Saturday, March 7, 2015

Graduation Day

In this blog I’ve talked quite a bit about Zeus our Golden Eagle over the last couple of years. 

His training has been a huge part of my job, as well as a milestone in my life.  Last summer he completed another landmark by working at his first World Bird Sanctuary zoo show program at the Milwaukee County Zoo, and I couldn’t be more proud of that bird.  WBS has presented a bird show at the Milwaukee County Zoo for 30 of the last 31 years.

Zeus peering curiously at the camera (photo: Erica Fenske)

Last year was all about helping him to feel comfortable around people, especially large crowds.  We started him out small, placing him in our public weathering area every morning for increasingly longer periods of time.  Since there were many new things (vans, strollers, lots of people, construction equipment, etc.) we always had a pouch of treats to reward him for calmly tolerating all of the above.  This caused Zeus to associate going out to the weathering area with getting food, making it a very positive experience.

Being a clever eagle, Zeus would sometimes use these rewards to his advantage.  The big cat exhibit was under construction and many of the front loaders drove on the main road behind our weathering area.  This frightened Zeus at first.  We started rewarding him for jumping back up onto the perch once they went past and then for staying on the perch as they went by until he didn’t even flinch when he heard them coming.  Problem solved!  However Zeus remembered that we used to give him treats for hopping back up onto his perch (a subtle training error by me).  So, he started to jump off his perch for seemingly no reason, looked at me (and my bag of treats), hopped back up to his perch, and then looked at me again.  From then on we only rewarded him while he was sitting on his perch, which put a stop to this particular behavior.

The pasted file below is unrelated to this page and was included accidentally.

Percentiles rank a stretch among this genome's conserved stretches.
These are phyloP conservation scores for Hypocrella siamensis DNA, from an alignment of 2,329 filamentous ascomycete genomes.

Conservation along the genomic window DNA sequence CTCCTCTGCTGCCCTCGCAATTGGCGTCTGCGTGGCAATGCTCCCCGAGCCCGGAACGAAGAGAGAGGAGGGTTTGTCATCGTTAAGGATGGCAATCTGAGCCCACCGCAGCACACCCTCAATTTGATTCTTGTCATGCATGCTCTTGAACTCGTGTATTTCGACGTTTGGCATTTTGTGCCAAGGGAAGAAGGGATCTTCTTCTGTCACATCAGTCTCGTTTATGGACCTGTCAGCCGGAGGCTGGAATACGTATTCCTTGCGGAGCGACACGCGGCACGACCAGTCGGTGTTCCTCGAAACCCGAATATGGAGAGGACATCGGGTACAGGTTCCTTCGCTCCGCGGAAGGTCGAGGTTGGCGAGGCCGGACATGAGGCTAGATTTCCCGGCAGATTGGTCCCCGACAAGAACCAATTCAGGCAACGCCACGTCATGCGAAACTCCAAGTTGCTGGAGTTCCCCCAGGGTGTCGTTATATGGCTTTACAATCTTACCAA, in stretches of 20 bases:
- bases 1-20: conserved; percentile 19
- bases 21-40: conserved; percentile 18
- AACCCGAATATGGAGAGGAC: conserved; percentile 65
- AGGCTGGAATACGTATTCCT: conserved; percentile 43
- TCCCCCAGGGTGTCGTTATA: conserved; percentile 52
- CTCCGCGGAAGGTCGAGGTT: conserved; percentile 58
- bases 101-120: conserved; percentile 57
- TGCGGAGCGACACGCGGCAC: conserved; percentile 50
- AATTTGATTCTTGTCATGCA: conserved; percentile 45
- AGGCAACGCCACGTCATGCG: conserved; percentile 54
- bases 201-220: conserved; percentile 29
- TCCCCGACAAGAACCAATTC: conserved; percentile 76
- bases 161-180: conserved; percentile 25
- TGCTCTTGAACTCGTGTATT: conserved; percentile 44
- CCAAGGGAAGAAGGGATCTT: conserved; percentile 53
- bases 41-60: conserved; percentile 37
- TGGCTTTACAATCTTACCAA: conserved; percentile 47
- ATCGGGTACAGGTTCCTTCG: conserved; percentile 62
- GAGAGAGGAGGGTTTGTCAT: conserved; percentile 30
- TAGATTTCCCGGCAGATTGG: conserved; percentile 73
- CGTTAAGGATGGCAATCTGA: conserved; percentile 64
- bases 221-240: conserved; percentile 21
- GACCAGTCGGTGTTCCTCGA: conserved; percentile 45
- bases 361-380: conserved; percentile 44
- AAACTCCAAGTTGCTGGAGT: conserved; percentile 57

Once Zeus was comfortable in the weathering area, we started putting him in shows as a walk on (he perched on our glove and we walked him around the theater).  His first audience was 68 people, but he quickly worked his way up to triple digit audiences.  We continued to reward him while he was being walked around so that he would want to be on stage, since it meant he was going to get treats.  The audience loved seeing a Golden Eagle, and we loved showing him off.

Zeus was unruffled by all the equipment and strangers (photo: Leah Tyndall)

Zeus became so famous at the Milwaukee County Zoo that Marquette University wanted to use him in a photo shoot (their mascot is the Golden Eagle).  I have to admit at first I was incredibly nervous.  Yes, Zeus had made great strides, but a photo shoot had all sorts of variables that could frighten him.  Cameras are strange, the backdrop might scare him, he was going to be surrounded by people he didn’t know, and a lot closer than he was used to.  What if a peacock wandered in…the list went on and on.  Turns out I need not have worried!  Zeus was amazing, he sat perfectly on his perch, didn’t seem bothered by the camera and no extraneous peafowl were afoot.

In the beginning Zeus eating from my hand was cause for celebration (photo: Mike Cerutti)

I cannot even describe the sense of pride I felt watching him.  This was a bird that trusted no one when I first met him in a huge free flight chamber.  He had to watch me for several minutes before he came down to eat the food I offered him.  Now he was sitting with a seemingly curious expression in front of cameras and strangers-- he even started preening; the ultimate sign of comfort for a bird!  He had come so far!  Sorry, I’m gushing, but I’m just so proud of this bird.

Zeus had a terrific season up in Milwaukee.  He learned a lot, he taught me a lot and he educated thousands of people about Golden Eagles.  Based on his performance and progress last season I am incredibly confident about his first flying season this year.  That’s right ladies and gentlemen.  For the first time in the history of the sanctuary, we’re free flying a Golden Eagle…stay tuned!

Submitted by World Bird Sanctuary Naturalist/Trainer Leah Tyndall

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